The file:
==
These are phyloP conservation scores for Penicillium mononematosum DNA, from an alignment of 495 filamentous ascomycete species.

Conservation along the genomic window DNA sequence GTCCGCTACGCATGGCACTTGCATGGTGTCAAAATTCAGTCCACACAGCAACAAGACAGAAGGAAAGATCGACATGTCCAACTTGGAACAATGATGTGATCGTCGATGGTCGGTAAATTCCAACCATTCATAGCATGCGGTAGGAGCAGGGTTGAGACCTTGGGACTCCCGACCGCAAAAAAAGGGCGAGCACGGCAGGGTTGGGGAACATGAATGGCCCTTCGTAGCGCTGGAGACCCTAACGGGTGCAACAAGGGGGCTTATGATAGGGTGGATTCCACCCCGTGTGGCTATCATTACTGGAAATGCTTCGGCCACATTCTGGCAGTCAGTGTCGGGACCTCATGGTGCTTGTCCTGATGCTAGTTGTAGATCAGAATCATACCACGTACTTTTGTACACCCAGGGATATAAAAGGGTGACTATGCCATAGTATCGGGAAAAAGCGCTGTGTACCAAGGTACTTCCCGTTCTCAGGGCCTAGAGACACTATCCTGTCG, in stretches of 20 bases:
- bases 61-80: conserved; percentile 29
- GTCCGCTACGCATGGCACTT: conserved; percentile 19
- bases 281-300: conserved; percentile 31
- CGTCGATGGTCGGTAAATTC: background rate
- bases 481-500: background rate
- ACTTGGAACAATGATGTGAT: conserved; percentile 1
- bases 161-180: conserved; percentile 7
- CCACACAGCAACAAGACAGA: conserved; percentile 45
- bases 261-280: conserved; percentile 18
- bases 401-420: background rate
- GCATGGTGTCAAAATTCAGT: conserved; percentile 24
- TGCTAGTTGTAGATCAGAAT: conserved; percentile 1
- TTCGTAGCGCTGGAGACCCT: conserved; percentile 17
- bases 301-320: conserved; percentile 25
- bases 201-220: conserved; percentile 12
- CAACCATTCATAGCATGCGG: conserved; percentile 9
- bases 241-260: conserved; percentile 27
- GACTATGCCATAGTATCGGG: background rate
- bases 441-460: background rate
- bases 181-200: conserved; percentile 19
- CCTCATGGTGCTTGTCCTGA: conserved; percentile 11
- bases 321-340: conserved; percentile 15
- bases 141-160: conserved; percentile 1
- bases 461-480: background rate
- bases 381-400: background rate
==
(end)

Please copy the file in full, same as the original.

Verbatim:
These are phyloP conservation scores for Penicillium mononematosum DNA, from an alignment of 495 filamentous ascomycete species.

Conservation along the genomic window DNA sequence GTCCGCTACGCATGGCACTTGCATGGTGTCAAAATTCAGTCCACACAGCAACAAGACAGAAGGAAAGATCGACATGTCCAACTTGGAACAATGATGTGATCGTCGATGGTCGGTAAATTCCAACCATTCATAGCATGCGGTAGGAGCAGGGTTGAGACCTTGGGACTCCCGACCGCAAAAAAAGGGCGAGCACGGCAGGGTTGGGGAACATGAATGGCCCTTCGTAGCGCTGGAGACCCTAACGGGTGCAACAAGGGGGCTTATGATAGGGTGGATTCCACCCCGTGTGGCTATCATTACTGGAAATGCTTCGGCCACATTCTGGCAGTCAGTGTCGGGACCTCATGGTGCTTGTCCTGATGCTAGTTGTAGATCAGAATCATACCACGTACTTTTGTACACCCAGGGATATAAAAGGGTGACTATGCCATAGTATCGGGAAAAAGCGCTGTGTACCAAGGTACTTCCCGTTCTCAGGGCCTAGAGACACTATCCTGTCG, in stretches of 20 bases:
- bases 61-80: conserved; percentile 29
- GTCCGCTACGCATGGCACTT: conserved; percentile 19
- bases 281-300: conserved; percentile 31
- CGTCGATGGTCGGTAAATTC: background rate
- bases 481-500: background rate
- ACTTGGAACAATGATGTGAT: conserved; percentile 1
- bases 161-180: conserved; percentile 7
- CCACACAGCAACAAGACAGA: conserved; percentile 45
- bases 261-280: conserved; percentile 18
- bases 401-420: background rate
- GCATGGTGTCAAAATTCAGT: conserved; percentile 24
- TGCTAGTTGTAGATCAGAAT: conserved; percentile 1
- TTCGTAGCGCTGGAGACCCT: conserved; percentile 17
- bases 301-320: conserved; percentile 25
- bases 201-220: conserved; percentile 12
- CAACCATTCATAGCATGCGG: conserved; percentile 9
- bases 241-260: conserved; percentile 27
- GACTATGCCATAGTATCGGG: background rate
- bases 441-460: background rate
- bases 181-200: conserved; percentile 19
- CCTCATGGTGCTTGTCCTGA: conserved; percentile 11
- bases 321-340: conserved; percentile 15
- bases 141-160: conserved; percentile 1
- bases 461-480: background rate
- bases 381-400: background rate